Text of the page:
Red, green and black are the traditional colors of Kwanzaa to keep in mind as you decorate. Try incorporating the seven principles on posters or other decorative art around the house, or light seven candles — bonus points if they are red, green and black! ▶ ▶ Other Fun Families often take the days of Kwanzaa to celebrate not only the seven principles but also think about how to apply them to their own lives. Holding festive feasts, giving thanks, and honoring ancestors are common elements. Gifts are exchanged but are typically handmade rather than store-bought.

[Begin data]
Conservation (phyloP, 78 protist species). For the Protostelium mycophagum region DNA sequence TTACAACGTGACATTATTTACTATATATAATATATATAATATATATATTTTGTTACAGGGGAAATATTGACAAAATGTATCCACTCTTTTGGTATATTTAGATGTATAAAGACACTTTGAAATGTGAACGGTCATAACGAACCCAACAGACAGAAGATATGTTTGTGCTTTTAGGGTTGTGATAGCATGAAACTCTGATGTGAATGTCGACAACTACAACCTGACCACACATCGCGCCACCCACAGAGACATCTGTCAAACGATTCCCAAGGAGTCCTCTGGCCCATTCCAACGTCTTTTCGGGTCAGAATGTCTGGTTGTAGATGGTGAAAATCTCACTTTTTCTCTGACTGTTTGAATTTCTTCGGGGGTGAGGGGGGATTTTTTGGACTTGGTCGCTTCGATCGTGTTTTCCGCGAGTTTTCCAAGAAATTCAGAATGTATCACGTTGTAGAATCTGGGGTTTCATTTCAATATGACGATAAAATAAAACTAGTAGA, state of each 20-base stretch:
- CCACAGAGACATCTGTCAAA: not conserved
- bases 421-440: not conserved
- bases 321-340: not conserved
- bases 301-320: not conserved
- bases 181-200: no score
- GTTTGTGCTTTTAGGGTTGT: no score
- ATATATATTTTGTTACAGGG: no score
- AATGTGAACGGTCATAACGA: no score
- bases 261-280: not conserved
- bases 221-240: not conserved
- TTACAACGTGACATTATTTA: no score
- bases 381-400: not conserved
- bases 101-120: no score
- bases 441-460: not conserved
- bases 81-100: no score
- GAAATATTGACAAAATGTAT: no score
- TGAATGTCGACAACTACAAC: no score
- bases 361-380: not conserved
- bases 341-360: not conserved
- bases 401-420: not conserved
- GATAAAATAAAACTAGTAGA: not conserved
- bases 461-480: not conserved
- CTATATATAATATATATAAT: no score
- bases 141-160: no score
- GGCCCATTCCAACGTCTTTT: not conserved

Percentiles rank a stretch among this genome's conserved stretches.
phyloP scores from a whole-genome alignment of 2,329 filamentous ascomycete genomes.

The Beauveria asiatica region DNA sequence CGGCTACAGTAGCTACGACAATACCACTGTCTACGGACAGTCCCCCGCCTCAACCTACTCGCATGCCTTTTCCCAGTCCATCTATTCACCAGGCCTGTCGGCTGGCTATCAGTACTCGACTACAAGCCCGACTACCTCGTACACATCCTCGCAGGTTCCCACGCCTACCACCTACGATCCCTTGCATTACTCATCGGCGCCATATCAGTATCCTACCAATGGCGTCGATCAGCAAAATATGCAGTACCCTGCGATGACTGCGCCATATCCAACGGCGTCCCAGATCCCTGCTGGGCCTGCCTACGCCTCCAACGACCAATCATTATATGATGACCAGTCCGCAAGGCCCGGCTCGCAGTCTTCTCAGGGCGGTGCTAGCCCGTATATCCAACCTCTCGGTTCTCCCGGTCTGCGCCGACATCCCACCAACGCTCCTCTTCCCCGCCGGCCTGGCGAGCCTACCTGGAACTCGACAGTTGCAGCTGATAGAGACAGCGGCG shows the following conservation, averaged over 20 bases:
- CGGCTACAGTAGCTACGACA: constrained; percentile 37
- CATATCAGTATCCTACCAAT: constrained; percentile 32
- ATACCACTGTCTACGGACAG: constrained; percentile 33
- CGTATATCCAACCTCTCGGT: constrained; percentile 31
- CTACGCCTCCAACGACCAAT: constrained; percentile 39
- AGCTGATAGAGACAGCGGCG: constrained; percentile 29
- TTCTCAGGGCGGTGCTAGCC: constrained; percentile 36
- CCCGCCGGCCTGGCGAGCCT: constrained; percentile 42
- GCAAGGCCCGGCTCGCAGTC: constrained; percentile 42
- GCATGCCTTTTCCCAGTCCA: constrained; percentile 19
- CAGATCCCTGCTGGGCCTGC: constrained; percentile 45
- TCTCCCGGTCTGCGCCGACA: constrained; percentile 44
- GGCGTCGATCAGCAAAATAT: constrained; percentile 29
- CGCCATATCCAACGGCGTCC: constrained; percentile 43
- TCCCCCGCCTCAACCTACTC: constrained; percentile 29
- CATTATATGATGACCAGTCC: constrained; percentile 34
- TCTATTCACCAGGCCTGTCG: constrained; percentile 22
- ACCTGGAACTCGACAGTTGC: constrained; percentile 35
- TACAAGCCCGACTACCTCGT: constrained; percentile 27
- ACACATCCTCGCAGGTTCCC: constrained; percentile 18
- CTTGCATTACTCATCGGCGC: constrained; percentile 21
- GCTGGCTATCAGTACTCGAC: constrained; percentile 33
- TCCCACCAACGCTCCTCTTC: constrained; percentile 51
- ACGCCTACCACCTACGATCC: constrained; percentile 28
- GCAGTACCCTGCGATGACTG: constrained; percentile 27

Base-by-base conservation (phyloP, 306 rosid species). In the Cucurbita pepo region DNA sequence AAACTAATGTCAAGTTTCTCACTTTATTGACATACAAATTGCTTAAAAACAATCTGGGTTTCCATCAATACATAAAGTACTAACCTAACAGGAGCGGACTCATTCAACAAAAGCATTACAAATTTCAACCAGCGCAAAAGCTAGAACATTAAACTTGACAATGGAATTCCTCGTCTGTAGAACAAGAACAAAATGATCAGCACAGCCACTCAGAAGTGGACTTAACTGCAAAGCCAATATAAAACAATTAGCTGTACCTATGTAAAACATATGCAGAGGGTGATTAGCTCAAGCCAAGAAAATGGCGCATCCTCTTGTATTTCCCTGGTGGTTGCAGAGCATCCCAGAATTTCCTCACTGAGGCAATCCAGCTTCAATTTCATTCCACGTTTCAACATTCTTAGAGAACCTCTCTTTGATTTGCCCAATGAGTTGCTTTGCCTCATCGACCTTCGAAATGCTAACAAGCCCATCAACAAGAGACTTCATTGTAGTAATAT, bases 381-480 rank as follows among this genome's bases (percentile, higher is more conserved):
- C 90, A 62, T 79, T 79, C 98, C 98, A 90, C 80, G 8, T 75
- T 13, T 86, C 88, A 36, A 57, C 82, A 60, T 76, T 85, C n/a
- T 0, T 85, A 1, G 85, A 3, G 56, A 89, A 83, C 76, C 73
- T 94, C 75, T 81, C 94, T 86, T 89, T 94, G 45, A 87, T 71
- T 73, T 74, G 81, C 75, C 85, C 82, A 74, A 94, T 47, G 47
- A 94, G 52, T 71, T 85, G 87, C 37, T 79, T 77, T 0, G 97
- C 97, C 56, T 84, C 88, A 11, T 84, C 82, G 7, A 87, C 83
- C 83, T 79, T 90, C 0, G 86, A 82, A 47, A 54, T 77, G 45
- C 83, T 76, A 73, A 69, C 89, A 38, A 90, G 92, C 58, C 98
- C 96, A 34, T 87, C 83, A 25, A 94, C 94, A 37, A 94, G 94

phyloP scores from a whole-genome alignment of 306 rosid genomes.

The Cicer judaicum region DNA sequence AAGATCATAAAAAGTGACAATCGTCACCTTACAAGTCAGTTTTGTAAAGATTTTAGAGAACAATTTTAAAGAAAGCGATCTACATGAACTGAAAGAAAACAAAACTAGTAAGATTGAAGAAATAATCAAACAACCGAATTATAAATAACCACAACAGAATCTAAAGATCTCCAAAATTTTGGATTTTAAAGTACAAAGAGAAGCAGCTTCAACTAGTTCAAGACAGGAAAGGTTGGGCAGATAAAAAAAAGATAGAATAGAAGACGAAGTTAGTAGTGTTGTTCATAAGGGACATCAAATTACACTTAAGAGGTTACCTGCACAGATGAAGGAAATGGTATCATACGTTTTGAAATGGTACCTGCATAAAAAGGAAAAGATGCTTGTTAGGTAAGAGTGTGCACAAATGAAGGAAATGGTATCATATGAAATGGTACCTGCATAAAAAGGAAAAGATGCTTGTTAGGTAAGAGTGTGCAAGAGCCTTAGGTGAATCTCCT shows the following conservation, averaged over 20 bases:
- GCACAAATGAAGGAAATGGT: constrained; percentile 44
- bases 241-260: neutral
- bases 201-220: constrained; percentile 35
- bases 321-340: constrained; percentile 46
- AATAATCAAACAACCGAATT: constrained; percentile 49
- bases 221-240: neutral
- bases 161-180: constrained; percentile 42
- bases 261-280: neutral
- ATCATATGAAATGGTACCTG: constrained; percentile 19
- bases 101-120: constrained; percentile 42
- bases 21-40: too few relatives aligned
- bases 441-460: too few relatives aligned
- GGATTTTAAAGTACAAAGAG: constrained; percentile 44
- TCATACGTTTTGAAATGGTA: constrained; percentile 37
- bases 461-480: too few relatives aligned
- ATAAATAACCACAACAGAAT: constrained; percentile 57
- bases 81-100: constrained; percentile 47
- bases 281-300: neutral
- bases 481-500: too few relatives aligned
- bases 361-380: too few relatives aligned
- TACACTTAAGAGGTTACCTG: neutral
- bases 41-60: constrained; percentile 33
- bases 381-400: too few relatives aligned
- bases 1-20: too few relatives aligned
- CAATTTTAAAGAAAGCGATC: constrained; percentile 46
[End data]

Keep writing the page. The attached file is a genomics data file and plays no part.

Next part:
▶ ▶ Decorations

Put out your traditional new year’s decor for this celebration — but clean the house from top to bottom first! The “big cleaning” represents wiping the slate for the coming of the year. Pine and bamboo

▶ ▶ Other Fun

Giving is the point of Boxing Day, so go ahead and box up all your unwanted and superfluous items to offer to those less fortunate. Or have a family and friend swap!

wreaths and other plant elements are also used as decorations.

▶ ▶ Other Fun

In some families, adults give the children envelopes with money, along with lessons on how to wisely use it in the future.

Omisoka (December 31)

Omisoka is a Japanese celebration for the last day of the year. Derived from the word “misoka” which


DIY Holiday Gifts Your LovedOnes Will Love